Grab your sunglasses and sunscreen; it’s summertime in Tennessee. For the next few months, thousands will hit lakes and rivers across the state, hoping to soak up memories on the water. But before you drop your boat or jet ski into the water, you should understand boating laws to prevent your lake adventure ending up with a trip to the hospital or jail.
Irresponsible boating leads to hundreds of deaths each year
In 2014, there were 4,064 recreational boating accidents in the U.S. that killed 610 people, injured 2,678 others, and caused about $39 million of property damages, reported the U.S. Coast Guard. Where the causes of death were known, in 78% of fatal boating accidents the victims drowned. Of those drowning victims, 84% weren’t wearing life jackets. Alcohol is also the leading contributing factor in boat accidents where someone died.
TN boat safety requirements
According to Tennessee law, it’s illegal for people to operate a vessel – even sailboats – if they’ve been drinking alcohol or taking drugs. Just like the rules of the road, if a vessel’s operator has a blood-alcohol level of 0.08% or greater, they’re boating under the influences. If an officer arrests you for operating a boat while under the influence, you could pay fines up to $2,500. A judge could also sentence you to nearly a year in jail or order you not to operate a boat for one to 10 years.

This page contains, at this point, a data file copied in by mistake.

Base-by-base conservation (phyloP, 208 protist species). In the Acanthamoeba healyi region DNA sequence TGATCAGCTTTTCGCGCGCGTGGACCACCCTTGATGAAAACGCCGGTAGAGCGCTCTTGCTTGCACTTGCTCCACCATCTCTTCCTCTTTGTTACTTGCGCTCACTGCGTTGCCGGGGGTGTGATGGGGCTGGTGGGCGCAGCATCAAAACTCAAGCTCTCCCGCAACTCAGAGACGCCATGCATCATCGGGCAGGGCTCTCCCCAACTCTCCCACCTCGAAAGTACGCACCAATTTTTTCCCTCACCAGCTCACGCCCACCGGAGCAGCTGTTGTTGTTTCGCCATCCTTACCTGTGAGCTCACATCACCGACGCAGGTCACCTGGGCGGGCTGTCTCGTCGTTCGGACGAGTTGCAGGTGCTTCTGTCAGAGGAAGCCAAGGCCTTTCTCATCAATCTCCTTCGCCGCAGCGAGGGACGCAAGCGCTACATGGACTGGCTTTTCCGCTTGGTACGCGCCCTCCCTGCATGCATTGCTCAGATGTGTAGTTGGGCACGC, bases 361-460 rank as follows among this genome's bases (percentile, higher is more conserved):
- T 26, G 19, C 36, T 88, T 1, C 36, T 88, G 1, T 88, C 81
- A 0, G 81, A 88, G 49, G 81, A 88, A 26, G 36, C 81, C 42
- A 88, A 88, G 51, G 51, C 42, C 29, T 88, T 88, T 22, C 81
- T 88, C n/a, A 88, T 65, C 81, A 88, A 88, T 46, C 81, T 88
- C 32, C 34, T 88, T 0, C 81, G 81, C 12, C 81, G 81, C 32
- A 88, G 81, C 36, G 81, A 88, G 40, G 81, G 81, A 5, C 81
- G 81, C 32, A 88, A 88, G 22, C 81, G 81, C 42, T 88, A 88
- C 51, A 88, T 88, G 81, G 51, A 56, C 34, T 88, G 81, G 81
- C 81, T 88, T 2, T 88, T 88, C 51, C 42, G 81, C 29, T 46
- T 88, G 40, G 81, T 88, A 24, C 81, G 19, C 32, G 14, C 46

Reckless boat driving is also one of the most serious offenses on Tennessee waters. If caught, you could have to pay $2,500 in fines and spend six months in jail. The U.S. Coast Guard could also make you pay up to $5,000 and send you to prison for a year.
Examples of reckless of operation:
- Operating a vessel in swimming areas.
- Excessive speed in crowded areas, dangerous areas or during restricted visibility.
- Operating an overloaded vessel.
- Towing a skier in a crowded area where a fallen skier is likely to be hit by other vessels or towing in areas where the skier is likely to strike an obstacle.
- Using a personal watercraft to jump the immediate wake of another vessel.
If an officer with the Tennessee Wildlife Resources Agency suspects that someone has broken the law, they have the right to stop and board any vessel. TWRA officers can also arrest anyone they see violating the law without a warrant.
Did you know?
Here’s a rule not many know that can get you in trouble: Anyone born after Jan. 1, 1989 must have completed a boating safety exam administered by the TWRA to drive a boat alone. So if your teenager or young adult wants to take your boat for a spin alone, he or she must have passed the exam and a have a state-issued card proving successful completion.
For any questions or additional information, reach out to our Knoxville personal injury lawyers today.
Victim of a boating accident? Get the compensation you deserve.
If you’re the victim of a boating accident, it can be difficult to get the compensation you deserve. In Tennessee, officials will only consider a boating accident “reportable” if a person gets treatment beyond first aid or the incident causes at least $2,000 worth of damage.
At the law offices of Hotz and Associates, our experienced personal injury attorneys can help you determine what relief is available to you.
For a free consultation, email, chat with us online, or give us a call at 865-637-9000.